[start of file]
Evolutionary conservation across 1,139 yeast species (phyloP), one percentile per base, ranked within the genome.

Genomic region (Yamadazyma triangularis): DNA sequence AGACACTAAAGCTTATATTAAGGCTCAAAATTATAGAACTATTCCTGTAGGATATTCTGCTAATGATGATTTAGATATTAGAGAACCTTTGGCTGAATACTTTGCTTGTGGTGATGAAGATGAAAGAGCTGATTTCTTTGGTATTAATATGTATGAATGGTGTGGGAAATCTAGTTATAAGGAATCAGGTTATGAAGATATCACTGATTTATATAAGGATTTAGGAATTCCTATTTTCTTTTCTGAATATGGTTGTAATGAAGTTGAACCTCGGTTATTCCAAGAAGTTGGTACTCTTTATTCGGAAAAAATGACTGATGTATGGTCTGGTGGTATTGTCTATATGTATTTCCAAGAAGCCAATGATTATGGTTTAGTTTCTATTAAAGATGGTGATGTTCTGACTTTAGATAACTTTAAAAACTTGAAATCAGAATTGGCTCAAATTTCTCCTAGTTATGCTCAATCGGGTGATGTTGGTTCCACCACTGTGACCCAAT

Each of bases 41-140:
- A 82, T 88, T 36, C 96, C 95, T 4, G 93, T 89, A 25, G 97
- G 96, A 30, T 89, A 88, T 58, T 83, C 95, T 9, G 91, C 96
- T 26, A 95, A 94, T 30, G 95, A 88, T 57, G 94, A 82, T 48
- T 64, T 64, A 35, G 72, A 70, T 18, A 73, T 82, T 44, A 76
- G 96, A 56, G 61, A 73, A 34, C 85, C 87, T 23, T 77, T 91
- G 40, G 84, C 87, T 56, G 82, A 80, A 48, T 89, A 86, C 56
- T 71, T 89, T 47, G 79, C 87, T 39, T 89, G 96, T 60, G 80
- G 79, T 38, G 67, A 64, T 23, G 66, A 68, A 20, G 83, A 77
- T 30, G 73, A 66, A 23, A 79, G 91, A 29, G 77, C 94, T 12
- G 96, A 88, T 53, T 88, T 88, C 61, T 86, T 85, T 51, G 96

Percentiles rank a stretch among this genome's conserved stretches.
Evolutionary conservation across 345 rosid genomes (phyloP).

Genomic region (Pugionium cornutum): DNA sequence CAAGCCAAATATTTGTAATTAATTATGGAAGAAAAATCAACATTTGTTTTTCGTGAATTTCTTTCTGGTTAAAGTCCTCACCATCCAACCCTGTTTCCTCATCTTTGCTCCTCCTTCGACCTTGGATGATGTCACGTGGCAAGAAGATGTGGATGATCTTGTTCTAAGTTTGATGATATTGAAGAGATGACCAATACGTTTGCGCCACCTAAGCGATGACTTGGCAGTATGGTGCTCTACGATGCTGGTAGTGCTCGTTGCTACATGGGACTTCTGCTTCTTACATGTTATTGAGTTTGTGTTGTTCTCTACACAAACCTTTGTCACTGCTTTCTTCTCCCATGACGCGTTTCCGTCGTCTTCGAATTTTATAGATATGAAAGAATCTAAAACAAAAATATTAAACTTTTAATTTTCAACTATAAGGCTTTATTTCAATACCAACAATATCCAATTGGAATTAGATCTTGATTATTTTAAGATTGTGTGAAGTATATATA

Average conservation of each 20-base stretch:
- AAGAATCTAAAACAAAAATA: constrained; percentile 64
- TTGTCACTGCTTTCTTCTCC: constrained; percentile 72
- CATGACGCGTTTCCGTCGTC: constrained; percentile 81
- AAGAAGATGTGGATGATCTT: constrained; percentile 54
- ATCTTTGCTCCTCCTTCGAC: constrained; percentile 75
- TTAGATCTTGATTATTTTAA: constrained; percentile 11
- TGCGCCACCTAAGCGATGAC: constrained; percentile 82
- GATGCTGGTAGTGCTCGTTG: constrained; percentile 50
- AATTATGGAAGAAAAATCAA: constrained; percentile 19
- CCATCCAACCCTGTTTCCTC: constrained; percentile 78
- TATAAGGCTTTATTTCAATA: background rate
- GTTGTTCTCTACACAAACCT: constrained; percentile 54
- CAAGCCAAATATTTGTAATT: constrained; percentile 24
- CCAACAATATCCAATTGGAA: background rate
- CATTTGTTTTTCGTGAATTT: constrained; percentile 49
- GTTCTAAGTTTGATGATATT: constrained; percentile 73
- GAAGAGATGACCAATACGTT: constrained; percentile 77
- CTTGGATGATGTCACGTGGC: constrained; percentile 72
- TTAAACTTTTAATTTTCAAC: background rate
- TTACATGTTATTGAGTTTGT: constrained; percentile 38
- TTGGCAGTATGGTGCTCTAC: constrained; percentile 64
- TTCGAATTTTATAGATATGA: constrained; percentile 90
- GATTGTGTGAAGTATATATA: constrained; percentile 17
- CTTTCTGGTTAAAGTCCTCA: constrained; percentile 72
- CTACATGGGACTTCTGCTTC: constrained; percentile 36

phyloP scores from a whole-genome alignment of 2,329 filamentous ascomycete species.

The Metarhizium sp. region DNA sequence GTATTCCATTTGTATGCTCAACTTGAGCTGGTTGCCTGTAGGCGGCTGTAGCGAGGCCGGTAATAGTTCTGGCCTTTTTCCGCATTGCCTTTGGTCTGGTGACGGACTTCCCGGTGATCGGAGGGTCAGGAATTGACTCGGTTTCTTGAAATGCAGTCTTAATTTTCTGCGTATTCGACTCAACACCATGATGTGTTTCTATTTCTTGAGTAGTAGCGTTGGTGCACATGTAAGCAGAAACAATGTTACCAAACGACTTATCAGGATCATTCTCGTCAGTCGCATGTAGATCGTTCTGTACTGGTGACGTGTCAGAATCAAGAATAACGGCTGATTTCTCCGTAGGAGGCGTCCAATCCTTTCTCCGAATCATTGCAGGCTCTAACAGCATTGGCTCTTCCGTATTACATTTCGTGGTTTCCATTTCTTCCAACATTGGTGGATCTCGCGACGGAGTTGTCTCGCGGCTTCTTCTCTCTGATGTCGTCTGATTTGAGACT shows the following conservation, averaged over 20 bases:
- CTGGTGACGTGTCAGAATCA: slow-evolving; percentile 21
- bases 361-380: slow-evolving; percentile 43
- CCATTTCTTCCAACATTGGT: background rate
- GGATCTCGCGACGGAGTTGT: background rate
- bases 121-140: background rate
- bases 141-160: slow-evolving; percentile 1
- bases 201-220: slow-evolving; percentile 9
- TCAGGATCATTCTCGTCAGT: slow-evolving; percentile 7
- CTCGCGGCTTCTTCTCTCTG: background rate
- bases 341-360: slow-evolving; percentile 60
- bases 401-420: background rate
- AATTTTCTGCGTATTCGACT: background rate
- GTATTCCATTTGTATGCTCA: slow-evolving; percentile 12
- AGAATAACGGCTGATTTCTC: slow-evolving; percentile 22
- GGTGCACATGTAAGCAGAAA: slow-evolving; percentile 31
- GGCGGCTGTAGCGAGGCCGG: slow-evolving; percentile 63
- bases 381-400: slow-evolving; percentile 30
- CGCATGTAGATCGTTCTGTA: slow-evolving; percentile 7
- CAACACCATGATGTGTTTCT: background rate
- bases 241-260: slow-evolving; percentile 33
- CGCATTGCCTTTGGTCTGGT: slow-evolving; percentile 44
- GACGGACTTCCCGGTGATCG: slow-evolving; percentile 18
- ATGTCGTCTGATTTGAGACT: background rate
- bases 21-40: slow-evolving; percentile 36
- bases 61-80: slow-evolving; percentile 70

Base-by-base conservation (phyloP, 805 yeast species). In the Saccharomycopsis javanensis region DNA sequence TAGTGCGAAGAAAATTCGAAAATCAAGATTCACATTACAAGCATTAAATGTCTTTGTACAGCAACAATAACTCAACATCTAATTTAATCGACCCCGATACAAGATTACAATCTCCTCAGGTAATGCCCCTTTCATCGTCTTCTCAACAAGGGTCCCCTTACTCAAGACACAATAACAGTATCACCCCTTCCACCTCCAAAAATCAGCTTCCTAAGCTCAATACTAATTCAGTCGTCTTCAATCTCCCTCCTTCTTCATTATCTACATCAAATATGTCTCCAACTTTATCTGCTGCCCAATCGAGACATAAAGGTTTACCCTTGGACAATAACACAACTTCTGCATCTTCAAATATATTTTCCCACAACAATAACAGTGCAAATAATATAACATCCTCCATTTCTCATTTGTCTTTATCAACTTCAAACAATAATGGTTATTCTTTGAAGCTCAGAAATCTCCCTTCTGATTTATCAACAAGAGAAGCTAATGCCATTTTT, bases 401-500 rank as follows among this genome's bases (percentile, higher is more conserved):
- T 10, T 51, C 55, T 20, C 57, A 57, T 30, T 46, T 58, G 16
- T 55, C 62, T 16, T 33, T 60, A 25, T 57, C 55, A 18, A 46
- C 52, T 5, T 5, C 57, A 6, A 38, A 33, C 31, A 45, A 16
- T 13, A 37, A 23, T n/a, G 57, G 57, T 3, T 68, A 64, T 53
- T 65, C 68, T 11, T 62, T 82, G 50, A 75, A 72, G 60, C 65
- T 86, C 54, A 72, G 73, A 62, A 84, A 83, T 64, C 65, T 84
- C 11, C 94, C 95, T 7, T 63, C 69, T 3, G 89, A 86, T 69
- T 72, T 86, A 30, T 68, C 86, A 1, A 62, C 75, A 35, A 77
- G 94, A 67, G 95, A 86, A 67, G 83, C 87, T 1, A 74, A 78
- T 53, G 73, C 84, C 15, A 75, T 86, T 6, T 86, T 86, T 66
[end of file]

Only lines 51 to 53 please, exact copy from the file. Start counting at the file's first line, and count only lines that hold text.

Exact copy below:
- bases 201-220: slow-evolving; percentile 9
- TCAGGATCATTCTCGTCAGT: slow-evolving; percentile 7
- CTCGCGGCTTCTTCTCTCTG: background rate